After my last Blog entry, Brian P. labeled me as an “Early Adopter.” I see myself as more of a “Futurist.”
Early Adopter, Futurist. Tomato, tomahto. Let’s call the whole blog off!
What’s the difference, and why should you care? The key difference is that I don’t care about the technology; I care about the Big Picture.
Let’s look at the multi-touch Smartphone. Specifically, let’s talk about Apple.
Let me start off by stating that I’m not a marketing person. I have no desire to be a marketing person and in fact, I personally can’t stand sales and marketing in general! Now all that said, I’m a complete social media junkie. I’ve got accounts with Facebook, Twitter, LinkedIn and Foursquare and I’m sure when the next cool thing comes out, I’ll probably jump on that bandwagon too! What I’ve learned about these sites is that while most of them are for personal use, business owners can and should take advantage of the tremendous reach of these sites.
Let’s take a brief look at each of these tools and how some businesses are taking advantage of them.
If you are running a Microsoft Exchange environment and have been for a while, you have probably at some point had to run an offline defrag of the Exchange database. This operation is particularly critical with database growth, or with frequent deletion and creation of mailboxes. It is also prescribed by Microsoft to fix certain issues that an Exchange database can experience. However, almost all Exchange databases require this maintenance at some point in their life cycle.
What is an Offline Defrag?
Essentially, an offline defrag creates a new database and copies all records and tables from the old database into the new file. It then deletes the original database file, renames the new database and then copies it into the original database’s location. One of the main reasons for doing this is
Beginning on Tuesday, July 13th, 2010, Thrive Networks became aware of an email attack on Salesforce.com users. Those affected first received an email with the subject of “Salesforce: Unauthorized access” and contained a link for the user to reset their password.
These emails are not from Salesforce.com or the Salesforce Systems team. An outside attacker is attempting to compromise the recipients PC by tricking them into clicking a link that will download a malicious file named “salesforce.exe”.
If you have received this email, you are advised to delete the message immediately. If you believe your computer has been compromised, immediately disconnect from your networks and run an anti-virus or anti-spyware application. In addition, have your administrator change the password for your local machine as well as to your Salesforce.com User Account.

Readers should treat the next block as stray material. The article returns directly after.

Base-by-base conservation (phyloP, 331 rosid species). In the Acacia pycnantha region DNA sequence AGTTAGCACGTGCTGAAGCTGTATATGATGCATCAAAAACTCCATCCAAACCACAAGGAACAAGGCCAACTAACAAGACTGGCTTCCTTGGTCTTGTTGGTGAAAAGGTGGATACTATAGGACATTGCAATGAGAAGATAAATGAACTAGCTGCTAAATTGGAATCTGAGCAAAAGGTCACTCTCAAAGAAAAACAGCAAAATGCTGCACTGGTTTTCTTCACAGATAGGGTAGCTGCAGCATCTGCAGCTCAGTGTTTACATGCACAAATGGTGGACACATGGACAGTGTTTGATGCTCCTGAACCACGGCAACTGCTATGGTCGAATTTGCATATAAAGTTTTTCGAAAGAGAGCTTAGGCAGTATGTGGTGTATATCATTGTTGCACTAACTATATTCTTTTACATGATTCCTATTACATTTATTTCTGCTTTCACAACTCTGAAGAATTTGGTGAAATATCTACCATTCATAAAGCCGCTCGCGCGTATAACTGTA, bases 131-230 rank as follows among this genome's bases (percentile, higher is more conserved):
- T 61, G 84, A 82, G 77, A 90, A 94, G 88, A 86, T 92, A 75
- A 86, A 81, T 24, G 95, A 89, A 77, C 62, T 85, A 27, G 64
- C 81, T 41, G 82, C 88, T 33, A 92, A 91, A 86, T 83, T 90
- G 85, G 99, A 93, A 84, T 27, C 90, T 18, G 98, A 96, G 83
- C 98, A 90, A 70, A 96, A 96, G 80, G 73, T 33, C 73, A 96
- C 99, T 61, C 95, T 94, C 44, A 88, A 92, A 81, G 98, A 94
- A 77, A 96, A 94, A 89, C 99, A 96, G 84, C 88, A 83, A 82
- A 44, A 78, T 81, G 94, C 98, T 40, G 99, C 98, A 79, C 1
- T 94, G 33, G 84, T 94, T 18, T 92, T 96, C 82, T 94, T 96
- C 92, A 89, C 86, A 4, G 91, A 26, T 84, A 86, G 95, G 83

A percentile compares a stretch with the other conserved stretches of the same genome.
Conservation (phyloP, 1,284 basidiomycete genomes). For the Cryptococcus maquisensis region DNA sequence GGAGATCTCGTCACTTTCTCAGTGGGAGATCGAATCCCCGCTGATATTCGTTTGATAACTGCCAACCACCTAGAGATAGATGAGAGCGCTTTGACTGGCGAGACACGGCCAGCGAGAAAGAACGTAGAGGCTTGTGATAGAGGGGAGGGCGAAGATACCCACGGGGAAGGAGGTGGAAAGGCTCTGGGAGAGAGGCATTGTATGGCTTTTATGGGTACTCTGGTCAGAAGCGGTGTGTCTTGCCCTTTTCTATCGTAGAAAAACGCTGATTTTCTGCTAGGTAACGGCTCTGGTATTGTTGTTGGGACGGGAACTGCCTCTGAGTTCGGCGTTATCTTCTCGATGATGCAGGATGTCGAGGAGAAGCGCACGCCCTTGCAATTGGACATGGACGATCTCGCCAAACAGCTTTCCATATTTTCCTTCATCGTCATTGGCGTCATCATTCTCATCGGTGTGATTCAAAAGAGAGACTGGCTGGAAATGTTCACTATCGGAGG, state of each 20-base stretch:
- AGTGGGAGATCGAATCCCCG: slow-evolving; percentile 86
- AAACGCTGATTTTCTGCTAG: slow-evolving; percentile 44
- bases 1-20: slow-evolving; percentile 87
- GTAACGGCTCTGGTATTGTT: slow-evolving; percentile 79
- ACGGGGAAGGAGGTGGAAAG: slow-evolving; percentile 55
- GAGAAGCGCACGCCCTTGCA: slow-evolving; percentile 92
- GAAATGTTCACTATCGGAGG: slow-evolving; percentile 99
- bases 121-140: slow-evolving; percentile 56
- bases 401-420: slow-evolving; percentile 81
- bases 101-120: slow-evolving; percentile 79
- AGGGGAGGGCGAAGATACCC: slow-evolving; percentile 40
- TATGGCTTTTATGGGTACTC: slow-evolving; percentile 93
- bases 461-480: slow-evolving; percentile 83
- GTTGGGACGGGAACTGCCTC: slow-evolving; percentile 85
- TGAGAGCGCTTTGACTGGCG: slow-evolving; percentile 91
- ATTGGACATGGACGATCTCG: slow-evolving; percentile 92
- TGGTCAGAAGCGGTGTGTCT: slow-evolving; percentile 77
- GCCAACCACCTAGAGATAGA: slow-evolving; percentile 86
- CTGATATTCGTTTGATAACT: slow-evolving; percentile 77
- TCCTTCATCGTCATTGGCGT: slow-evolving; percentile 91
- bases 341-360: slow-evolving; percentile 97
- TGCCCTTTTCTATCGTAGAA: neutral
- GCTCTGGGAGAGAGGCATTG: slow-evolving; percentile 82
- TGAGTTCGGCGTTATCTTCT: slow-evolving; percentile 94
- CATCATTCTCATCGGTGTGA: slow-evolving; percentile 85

Steps to Protect Yourself
There are several things you can do to protect yourself against Salesforce Phishing and Malware attacks in the future:
- Use caution when clicking on links in emails that link to Salesforce.com. Just because the message may say “Click here to Login to Salesforce.com” doesn’t actually mean the link points to www.salesforce.com/login.jsp
- You should always login to SF in one of the following ways
Looking for more information on “How to Protect Yourself from Spyware”? Michael Gray, Thrive’s Director of Network Operations, has some helpful advice. Click here to read more.
In the news recently there has been talk of the new price war between Amazon’s “Kindle” and the Barnes & Noble “Nook”. It’s always interesting how fast pricing on technology products drop based on competition and/or innovation. I suspect the pricing on the “Kindle” and the “Nook” will drop even further by the holiday season because ultimately these products are just vehicles for Amazon and Barnes & Noble to sell more of their core product…..books.
This is just one of the differences between products and services.
I love gear, Top Quality Gear. It don’t care what it is, as long as it solid. A 1970 Oldsmobile 442 W-30, an 18-volt cordless Impact Driver, The White Album, the iPad, Japanese cutlery, Band of Brothers Blu-ray edition and LOST. I don’t just like quality, I’m addicted to it. If it’s not quality, I don’t want it.
This brings me to today’s point: Solid State Drives, or SSD. What is SSD? Is SSD ready? How good is it? Is it worth the money? All very important questions, so let’s see if we can answer them.
Staples Network Services’ Senior Network Engineer, Eric Thompson, was selected as a featured contributor for PC World magazine’s ‘Tech Audit’ series. The ‘Tech Audit’ series provides hands-on technology expertise from some of America’s top IT professionals. Each week, PC World showcases serious tech makeovers performed by independent IT companies for actual businesses.
In the June 2010 edition, Eric Thompson outlines how he